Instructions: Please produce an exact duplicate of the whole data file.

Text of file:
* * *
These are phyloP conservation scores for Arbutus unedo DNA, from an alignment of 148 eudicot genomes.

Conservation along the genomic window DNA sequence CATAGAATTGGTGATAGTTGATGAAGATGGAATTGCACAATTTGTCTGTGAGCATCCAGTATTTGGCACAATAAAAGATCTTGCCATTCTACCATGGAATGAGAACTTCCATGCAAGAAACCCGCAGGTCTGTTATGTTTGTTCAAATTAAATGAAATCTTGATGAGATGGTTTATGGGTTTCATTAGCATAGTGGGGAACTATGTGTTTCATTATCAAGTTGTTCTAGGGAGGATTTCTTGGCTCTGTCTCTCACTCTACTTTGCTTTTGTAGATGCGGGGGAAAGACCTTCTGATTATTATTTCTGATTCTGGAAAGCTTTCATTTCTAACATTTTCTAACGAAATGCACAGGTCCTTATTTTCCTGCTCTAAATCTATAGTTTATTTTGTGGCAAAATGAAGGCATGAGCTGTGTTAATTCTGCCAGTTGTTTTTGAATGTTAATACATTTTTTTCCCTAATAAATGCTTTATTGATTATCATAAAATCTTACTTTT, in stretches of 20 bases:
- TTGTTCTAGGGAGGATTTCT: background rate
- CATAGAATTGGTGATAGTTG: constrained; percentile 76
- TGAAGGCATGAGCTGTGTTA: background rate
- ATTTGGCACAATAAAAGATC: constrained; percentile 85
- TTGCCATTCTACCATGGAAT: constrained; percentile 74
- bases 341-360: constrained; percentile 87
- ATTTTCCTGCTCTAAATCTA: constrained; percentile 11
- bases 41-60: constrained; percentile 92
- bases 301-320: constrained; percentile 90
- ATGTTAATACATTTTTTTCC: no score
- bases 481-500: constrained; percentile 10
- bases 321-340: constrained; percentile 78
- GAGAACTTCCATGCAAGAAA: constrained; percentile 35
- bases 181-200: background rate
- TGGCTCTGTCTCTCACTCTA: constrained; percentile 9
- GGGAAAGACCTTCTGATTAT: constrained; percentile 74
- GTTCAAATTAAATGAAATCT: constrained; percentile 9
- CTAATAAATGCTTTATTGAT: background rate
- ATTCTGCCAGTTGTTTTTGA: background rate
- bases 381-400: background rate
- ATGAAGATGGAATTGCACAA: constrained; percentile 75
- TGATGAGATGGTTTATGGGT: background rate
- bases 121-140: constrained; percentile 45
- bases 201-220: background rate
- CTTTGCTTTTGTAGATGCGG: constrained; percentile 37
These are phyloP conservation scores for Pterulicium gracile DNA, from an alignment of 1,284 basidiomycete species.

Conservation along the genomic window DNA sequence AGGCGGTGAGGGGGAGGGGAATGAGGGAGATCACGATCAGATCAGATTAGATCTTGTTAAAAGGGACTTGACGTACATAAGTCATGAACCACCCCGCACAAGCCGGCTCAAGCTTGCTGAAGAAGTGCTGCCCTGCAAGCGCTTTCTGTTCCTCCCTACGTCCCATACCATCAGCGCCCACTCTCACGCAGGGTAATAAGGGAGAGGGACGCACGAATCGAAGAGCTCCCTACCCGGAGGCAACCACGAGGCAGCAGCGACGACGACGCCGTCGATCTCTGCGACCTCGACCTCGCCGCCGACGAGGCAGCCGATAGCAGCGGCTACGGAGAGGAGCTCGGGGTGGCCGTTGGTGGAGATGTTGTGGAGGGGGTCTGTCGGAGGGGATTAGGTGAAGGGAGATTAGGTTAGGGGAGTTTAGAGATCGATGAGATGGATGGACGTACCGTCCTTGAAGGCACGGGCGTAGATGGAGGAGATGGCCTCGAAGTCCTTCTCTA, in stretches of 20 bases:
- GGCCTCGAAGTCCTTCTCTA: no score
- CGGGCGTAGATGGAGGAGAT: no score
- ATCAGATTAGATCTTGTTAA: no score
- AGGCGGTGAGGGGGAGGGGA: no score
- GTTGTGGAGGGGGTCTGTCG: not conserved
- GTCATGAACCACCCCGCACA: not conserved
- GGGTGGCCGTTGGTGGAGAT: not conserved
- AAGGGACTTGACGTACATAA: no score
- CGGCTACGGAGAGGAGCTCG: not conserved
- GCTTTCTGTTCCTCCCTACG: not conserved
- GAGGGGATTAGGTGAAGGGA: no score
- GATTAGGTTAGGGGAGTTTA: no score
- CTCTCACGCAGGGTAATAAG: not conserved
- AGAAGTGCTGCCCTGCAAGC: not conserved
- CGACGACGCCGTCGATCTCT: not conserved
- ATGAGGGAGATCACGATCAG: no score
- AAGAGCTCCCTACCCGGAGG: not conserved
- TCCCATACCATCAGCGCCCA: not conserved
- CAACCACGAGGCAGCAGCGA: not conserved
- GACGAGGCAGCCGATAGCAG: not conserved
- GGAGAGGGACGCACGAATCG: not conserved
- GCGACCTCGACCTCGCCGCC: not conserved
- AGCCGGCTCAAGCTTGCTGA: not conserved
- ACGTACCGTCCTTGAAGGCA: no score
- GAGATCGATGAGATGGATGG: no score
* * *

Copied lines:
These are phyloP conservation scores for Arbutus unedo DNA, from an alignment of 148 eudicot genomes.

Conservation along the genomic window DNA sequence CATAGAATTGGTGATAGTTGATGAAGATGGAATTGCACAATTTGTCTGTGAGCATCCAGTATTTGGCACAATAAAAGATCTTGCCATTCTACCATGGAATGAGAACTTCCATGCAAGAAACCCGCAGGTCTGTTATGTTTGTTCAAATTAAATGAAATCTTGATGAGATGGTTTATGGGTTTCATTAGCATAGTGGGGAACTATGTGTTTCATTATCAAGTTGTTCTAGGGAGGATTTCTTGGCTCTGTCTCTCACTCTACTTTGCTTTTGTAGATGCGGGGGAAAGACCTTCTGATTATTATTTCTGATTCTGGAAAGCTTTCATTTCTAACATTTTCTAACGAAATGCACAGGTCCTTATTTTCCTGCTCTAAATCTATAGTTTATTTTGTGGCAAAATGAAGGCATGAGCTGTGTTAATTCTGCCAGTTGTTTTTGAATGTTAATACATTTTTTTCCCTAATAAATGCTTTATTGATTATCATAAAATCTTACTTTT, in stretches of 20 bases:
- TTGTTCTAGGGAGGATTTCT: background rate
- CATAGAATTGGTGATAGTTG: constrained; percentile 76
- TGAAGGCATGAGCTGTGTTA: background rate
- ATTTGGCACAATAAAAGATC: constrained; percentile 85
- TTGCCATTCTACCATGGAAT: constrained; percentile 74
- bases 341-360: constrained; percentile 87
- ATTTTCCTGCTCTAAATCTA: constrained; percentile 11
- bases 41-60: constrained; percentile 92
- bases 301-320: constrained; percentile 90
- ATGTTAATACATTTTTTTCC: no score
- bases 481-500: constrained; percentile 10
- bases 321-340: constrained; percentile 78
- GAGAACTTCCATGCAAGAAA: constrained; percentile 35
- bases 181-200: background rate
- TGGCTCTGTCTCTCACTCTA: constrained; percentile 9
- GGGAAAGACCTTCTGATTAT: constrained; percentile 74
- GTTCAAATTAAATGAAATCT: constrained; percentile 9
- CTAATAAATGCTTTATTGAT: background rate
- ATTCTGCCAGTTGTTTTTGA: background rate
- bases 381-400: background rate
- ATGAAGATGGAATTGCACAA: constrained; percentile 75
- TGATGAGATGGTTTATGGGT: background rate
- bases 121-140: constrained; percentile 45
- bases 201-220: background rate
- CTTTGCTTTTGTAGATGCGG: constrained; percentile 37
These are phyloP conservation scores for Pterulicium gracile DNA, from an alignment of 1,284 basidiomycete species.

Conservation along the genomic window DNA sequence AGGCGGTGAGGGGGAGGGGAATGAGGGAGATCACGATCAGATCAGATTAGATCTTGTTAAAAGGGACTTGACGTACATAAGTCATGAACCACCCCGCACAAGCCGGCTCAAGCTTGCTGAAGAAGTGCTGCCCTGCAAGCGCTTTCTGTTCCTCCCTACGTCCCATACCATCAGCGCCCACTCTCACGCAGGGTAATAAGGGAGAGGGACGCACGAATCGAAGAGCTCCCTACCCGGAGGCAACCACGAGGCAGCAGCGACGACGACGCCGTCGATCTCTGCGACCTCGACCTCGCCGCCGACGAGGCAGCCGATAGCAGCGGCTACGGAGAGGAGCTCGGGGTGGCCGTTGGTGGAGATGTTGTGGAGGGGGTCTGTCGGAGGGGATTAGGTGAAGGGAGATTAGGTTAGGGGAGTTTAGAGATCGATGAGATGGATGGACGTACCGTCCTTGAAGGCACGGGCGTAGATGGAGGAGATGGCCTCGAAGTCCTTCTCTA, in stretches of 20 bases:
- GGCCTCGAAGTCCTTCTCTA: no score
- CGGGCGTAGATGGAGGAGAT: no score
- ATCAGATTAGATCTTGTTAA: no score
- AGGCGGTGAGGGGGAGGGGA: no score
- GTTGTGGAGGGGGTCTGTCG: not conserved
- GTCATGAACCACCCCGCACA: not conserved
- GGGTGGCCGTTGGTGGAGAT: not conserved
- AAGGGACTTGACGTACATAA: no score
- CGGCTACGGAGAGGAGCTCG: not conserved
- GCTTTCTGTTCCTCCCTACG: not conserved
- GAGGGGATTAGGTGAAGGGA: no score
- GATTAGGTTAGGGGAGTTTA: no score
- CTCTCACGCAGGGTAATAAG: not conserved
- AGAAGTGCTGCCCTGCAAGC: not conserved
- CGACGACGCCGTCGATCTCT: not conserved
- ATGAGGGAGATCACGATCAG: no score
- AAGAGCTCCCTACCCGGAGG: not conserved
- TCCCATACCATCAGCGCCCA: not conserved
- CAACCACGAGGCAGCAGCGA: not conserved
- GACGAGGCAGCCGATAGCAG: not conserved
- GGAGAGGGACGCACGAATCG: not conserved
- GCGACCTCGACCTCGCCGCC: not conserved
- AGCCGGCTCAAGCTTGCTGA: not conserved
- ACGTACCGTCCTTGAAGGCA: no score
- GAGATCGATGAGATGGATGG: no score